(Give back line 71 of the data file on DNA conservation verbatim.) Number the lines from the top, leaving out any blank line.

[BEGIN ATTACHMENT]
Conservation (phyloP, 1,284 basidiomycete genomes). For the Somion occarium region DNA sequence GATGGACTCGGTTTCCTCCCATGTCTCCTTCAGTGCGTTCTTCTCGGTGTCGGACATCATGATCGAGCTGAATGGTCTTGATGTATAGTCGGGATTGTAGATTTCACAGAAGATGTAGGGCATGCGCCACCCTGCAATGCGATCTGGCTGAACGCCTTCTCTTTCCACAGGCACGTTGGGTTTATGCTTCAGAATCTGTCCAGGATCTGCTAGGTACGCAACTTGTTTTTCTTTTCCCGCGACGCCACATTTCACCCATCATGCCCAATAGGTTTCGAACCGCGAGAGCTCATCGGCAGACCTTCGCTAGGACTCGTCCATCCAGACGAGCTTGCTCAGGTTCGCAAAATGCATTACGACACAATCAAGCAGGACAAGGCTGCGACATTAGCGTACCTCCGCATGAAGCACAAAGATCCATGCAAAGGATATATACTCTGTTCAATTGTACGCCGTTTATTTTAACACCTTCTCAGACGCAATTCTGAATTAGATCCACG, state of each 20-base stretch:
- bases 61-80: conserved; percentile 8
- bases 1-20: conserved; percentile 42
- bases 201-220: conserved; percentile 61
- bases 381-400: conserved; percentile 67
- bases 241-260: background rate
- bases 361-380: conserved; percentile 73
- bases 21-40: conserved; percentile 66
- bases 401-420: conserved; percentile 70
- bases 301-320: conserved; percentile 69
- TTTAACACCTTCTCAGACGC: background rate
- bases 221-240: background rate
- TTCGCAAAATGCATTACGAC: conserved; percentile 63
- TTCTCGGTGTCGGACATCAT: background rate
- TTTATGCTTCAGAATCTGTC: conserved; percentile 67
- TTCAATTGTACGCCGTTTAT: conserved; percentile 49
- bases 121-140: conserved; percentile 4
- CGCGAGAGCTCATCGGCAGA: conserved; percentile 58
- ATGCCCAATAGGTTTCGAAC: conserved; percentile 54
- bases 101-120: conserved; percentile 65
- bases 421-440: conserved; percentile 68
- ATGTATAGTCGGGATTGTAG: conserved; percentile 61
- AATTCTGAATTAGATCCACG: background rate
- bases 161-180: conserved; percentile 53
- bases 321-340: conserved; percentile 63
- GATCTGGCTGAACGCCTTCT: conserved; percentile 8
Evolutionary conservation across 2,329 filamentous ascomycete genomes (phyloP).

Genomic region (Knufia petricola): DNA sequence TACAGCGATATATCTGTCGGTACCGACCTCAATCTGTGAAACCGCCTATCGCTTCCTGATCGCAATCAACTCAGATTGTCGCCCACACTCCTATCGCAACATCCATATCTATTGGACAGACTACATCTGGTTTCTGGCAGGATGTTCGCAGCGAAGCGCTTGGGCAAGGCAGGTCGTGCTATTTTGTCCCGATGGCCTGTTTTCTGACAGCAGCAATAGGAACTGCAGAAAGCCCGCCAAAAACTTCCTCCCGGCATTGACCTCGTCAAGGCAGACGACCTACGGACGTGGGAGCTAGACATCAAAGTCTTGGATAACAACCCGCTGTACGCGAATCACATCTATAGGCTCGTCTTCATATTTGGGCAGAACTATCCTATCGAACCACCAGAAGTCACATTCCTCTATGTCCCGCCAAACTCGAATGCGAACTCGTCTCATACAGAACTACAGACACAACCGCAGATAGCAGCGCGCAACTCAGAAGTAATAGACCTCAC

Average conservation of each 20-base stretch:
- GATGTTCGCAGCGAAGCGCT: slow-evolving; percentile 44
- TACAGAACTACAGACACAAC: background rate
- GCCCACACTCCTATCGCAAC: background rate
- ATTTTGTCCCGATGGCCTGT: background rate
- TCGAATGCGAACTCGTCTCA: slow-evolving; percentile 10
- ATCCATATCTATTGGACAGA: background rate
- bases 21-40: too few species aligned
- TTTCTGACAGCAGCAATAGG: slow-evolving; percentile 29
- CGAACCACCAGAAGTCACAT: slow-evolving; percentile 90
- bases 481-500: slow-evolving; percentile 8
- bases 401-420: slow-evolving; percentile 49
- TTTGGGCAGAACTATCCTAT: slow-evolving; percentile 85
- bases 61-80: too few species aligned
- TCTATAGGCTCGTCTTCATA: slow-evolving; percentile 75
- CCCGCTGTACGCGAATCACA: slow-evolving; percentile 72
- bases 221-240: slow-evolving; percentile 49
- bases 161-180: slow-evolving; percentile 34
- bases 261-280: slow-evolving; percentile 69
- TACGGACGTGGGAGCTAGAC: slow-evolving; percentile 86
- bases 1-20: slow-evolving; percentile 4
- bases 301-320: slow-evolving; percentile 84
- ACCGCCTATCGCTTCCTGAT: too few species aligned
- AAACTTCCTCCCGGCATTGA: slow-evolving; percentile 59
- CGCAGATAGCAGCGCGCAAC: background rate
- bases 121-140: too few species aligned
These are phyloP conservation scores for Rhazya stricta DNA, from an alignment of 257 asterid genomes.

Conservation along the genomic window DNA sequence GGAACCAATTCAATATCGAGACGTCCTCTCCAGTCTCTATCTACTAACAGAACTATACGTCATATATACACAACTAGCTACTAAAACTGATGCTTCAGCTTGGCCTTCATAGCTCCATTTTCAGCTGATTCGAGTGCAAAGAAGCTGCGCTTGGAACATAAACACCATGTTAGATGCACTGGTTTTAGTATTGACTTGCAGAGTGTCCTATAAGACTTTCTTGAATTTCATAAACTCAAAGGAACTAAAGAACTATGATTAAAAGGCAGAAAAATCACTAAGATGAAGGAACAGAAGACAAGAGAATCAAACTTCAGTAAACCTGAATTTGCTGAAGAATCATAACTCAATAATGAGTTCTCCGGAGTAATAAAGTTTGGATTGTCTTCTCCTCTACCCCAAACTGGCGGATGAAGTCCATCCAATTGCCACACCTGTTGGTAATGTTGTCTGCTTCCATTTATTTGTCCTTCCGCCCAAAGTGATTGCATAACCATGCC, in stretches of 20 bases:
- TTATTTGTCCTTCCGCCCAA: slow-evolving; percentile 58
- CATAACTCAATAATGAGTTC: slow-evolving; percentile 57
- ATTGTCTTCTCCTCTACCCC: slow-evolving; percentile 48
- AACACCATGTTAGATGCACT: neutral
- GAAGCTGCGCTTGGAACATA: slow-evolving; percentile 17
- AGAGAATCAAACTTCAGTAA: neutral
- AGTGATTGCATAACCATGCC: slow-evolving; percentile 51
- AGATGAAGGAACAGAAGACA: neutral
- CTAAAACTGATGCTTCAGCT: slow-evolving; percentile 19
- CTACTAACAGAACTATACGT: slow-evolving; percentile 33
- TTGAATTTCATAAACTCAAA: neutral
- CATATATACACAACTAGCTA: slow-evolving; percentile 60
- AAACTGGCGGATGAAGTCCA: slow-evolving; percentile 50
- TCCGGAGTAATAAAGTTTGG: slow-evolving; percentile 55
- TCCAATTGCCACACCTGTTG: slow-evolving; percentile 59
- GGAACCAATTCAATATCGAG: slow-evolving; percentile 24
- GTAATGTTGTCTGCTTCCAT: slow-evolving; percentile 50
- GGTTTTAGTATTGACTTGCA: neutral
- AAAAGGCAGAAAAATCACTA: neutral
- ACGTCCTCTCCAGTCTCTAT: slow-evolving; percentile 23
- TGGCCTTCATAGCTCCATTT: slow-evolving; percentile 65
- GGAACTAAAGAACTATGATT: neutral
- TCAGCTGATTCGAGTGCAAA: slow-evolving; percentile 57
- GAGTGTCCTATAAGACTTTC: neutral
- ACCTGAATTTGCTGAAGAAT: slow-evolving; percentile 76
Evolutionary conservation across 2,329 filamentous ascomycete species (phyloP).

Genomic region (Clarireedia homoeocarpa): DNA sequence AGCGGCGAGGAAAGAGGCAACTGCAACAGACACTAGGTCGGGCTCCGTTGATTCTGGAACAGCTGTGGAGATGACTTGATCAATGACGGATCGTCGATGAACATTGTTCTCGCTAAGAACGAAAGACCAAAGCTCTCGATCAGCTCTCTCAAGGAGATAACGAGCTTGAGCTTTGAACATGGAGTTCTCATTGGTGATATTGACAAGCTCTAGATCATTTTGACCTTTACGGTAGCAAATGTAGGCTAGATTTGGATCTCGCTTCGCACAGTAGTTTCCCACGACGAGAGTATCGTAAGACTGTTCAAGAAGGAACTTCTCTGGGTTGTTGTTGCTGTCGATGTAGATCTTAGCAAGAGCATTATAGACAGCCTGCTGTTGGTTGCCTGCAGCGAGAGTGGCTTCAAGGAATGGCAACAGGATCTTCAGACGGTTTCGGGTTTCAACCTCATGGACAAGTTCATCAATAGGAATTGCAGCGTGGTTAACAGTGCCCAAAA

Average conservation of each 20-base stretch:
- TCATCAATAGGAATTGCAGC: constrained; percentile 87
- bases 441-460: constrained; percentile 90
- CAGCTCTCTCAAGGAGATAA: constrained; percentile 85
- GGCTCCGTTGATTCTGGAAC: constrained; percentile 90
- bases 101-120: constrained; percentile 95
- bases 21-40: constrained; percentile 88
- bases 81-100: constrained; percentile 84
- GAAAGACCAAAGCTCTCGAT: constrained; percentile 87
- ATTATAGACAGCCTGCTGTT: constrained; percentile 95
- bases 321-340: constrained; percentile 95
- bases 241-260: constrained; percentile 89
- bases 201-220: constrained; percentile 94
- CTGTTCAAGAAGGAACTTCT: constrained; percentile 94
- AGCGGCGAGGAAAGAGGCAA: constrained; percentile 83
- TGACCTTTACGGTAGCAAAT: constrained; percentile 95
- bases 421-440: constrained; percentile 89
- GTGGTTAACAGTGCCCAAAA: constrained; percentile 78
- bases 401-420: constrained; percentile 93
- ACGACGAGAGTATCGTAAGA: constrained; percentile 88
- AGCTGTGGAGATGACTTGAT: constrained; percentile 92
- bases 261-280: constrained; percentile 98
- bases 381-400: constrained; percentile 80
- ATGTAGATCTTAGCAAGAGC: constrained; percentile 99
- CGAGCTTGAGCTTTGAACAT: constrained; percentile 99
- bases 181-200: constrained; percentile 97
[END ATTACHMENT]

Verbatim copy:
- TCCAATTGCCACACCTGTTG: slow-evolving; percentile 59